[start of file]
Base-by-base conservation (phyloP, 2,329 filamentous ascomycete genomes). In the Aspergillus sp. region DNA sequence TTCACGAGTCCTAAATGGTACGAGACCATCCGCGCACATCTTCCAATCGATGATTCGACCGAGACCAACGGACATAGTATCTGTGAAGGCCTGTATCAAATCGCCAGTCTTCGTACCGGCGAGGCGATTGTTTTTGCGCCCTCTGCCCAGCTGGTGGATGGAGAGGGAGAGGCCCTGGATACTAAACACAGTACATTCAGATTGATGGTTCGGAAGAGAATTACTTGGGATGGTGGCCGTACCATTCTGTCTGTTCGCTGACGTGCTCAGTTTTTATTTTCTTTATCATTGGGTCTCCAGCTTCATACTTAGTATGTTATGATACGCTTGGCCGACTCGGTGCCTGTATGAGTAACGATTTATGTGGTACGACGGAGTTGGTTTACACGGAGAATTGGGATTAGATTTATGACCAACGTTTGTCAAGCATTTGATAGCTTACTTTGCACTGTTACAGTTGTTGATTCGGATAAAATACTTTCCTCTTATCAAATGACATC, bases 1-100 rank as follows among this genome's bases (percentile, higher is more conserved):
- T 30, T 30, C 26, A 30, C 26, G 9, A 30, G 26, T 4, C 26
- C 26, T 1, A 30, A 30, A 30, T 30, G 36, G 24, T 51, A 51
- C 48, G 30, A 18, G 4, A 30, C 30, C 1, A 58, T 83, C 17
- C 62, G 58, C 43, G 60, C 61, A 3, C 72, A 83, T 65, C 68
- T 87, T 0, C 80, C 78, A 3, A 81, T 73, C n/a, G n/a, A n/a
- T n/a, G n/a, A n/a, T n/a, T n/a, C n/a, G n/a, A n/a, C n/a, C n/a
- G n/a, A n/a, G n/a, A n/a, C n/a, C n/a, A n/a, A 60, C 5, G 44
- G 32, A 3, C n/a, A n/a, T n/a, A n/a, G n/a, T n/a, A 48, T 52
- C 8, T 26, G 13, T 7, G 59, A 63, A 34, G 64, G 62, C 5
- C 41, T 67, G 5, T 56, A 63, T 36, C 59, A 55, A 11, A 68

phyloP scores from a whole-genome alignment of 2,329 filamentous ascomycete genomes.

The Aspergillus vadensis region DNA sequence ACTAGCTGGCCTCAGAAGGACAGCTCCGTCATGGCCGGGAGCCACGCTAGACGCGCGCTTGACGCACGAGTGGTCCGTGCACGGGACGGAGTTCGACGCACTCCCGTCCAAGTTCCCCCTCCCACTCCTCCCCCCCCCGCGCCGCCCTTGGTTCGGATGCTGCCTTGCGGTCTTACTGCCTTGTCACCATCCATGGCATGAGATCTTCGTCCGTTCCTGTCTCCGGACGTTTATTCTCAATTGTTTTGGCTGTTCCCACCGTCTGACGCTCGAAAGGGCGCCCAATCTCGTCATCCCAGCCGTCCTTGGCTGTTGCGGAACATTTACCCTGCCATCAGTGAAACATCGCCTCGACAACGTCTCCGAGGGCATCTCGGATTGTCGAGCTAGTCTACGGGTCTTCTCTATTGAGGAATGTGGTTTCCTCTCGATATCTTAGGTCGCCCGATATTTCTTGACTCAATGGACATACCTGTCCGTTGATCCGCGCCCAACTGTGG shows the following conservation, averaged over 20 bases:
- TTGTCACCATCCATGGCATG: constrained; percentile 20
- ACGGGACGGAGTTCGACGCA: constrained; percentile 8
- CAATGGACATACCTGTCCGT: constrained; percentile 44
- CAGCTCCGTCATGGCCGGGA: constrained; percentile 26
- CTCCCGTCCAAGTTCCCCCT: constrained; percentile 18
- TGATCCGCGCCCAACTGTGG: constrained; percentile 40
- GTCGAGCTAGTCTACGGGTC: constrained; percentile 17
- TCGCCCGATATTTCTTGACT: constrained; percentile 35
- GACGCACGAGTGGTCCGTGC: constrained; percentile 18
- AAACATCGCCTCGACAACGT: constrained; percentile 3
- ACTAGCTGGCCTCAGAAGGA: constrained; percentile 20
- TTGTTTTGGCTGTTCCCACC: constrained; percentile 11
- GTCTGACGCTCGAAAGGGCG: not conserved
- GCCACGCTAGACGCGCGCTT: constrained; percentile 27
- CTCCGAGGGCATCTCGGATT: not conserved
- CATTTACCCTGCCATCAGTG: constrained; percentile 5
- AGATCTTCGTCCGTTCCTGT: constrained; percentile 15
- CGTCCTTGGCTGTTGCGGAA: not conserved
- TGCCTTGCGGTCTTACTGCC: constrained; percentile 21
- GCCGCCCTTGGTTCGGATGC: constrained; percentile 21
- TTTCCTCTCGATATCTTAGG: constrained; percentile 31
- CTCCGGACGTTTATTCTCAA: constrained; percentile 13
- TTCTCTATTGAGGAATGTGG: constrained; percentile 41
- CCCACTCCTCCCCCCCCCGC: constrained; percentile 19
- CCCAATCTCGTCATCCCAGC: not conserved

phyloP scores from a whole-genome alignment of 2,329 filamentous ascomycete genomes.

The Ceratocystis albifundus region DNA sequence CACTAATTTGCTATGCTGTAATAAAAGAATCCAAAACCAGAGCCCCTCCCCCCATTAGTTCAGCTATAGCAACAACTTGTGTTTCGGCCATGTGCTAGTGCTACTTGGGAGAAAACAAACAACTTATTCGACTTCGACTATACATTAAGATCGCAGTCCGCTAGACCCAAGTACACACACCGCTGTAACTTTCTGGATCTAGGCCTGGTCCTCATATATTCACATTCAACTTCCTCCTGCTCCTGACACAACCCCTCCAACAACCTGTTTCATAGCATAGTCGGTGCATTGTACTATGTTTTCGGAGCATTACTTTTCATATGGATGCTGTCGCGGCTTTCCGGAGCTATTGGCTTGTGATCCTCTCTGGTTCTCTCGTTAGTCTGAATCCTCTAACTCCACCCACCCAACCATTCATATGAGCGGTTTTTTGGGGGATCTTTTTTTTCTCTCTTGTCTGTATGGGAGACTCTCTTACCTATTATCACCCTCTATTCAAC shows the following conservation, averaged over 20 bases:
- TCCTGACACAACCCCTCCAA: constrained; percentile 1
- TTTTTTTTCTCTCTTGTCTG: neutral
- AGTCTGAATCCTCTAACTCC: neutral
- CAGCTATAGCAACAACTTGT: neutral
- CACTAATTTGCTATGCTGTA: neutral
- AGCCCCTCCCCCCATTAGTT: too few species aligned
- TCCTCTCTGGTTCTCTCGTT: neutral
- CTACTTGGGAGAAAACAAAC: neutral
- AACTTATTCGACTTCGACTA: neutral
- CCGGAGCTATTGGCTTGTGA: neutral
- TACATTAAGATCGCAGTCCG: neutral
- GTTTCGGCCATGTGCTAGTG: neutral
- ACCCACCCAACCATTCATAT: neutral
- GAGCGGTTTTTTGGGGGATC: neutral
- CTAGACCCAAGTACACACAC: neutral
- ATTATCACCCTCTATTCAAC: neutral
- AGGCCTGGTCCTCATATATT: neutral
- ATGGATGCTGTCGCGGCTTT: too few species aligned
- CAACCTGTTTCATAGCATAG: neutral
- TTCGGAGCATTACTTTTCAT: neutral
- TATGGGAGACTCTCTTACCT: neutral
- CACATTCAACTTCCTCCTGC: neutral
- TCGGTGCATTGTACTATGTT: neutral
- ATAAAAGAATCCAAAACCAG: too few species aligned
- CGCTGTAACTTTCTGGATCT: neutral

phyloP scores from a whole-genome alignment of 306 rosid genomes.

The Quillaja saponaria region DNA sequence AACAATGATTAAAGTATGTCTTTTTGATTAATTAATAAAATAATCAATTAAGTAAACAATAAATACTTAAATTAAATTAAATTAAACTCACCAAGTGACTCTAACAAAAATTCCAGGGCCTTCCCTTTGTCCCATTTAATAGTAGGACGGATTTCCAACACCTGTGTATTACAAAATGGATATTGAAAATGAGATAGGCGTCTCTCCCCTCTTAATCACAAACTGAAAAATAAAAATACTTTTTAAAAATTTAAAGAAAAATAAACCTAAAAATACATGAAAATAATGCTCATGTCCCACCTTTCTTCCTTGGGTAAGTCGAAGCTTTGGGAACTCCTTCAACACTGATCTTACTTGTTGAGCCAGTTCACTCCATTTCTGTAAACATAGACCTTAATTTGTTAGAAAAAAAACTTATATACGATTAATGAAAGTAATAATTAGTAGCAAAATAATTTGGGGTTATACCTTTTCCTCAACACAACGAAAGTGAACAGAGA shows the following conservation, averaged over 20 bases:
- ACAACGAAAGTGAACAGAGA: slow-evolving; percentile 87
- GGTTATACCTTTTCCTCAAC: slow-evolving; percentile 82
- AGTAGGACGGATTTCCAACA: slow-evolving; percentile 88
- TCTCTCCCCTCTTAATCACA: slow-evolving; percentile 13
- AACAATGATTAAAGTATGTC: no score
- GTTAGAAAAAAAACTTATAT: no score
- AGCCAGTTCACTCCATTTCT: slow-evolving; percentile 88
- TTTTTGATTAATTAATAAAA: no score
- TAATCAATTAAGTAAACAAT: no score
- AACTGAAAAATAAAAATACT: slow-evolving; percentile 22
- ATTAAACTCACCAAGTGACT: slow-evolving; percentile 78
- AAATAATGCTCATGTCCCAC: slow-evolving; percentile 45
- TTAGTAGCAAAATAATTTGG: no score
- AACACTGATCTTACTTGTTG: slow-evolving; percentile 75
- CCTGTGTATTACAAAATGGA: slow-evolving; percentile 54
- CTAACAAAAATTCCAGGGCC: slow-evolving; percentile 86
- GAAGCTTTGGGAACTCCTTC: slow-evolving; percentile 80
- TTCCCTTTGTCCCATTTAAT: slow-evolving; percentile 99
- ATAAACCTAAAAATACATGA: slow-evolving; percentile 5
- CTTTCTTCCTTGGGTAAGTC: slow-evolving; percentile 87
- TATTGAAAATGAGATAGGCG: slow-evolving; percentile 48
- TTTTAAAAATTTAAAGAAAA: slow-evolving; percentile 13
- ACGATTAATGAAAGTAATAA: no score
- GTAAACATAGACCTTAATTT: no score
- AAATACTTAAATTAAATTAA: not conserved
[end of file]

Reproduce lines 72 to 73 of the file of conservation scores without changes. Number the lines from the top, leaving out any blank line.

- AACAATGATTAAAGTATGTC: no score
- GTTAGAAAAAAAACTTATAT: no score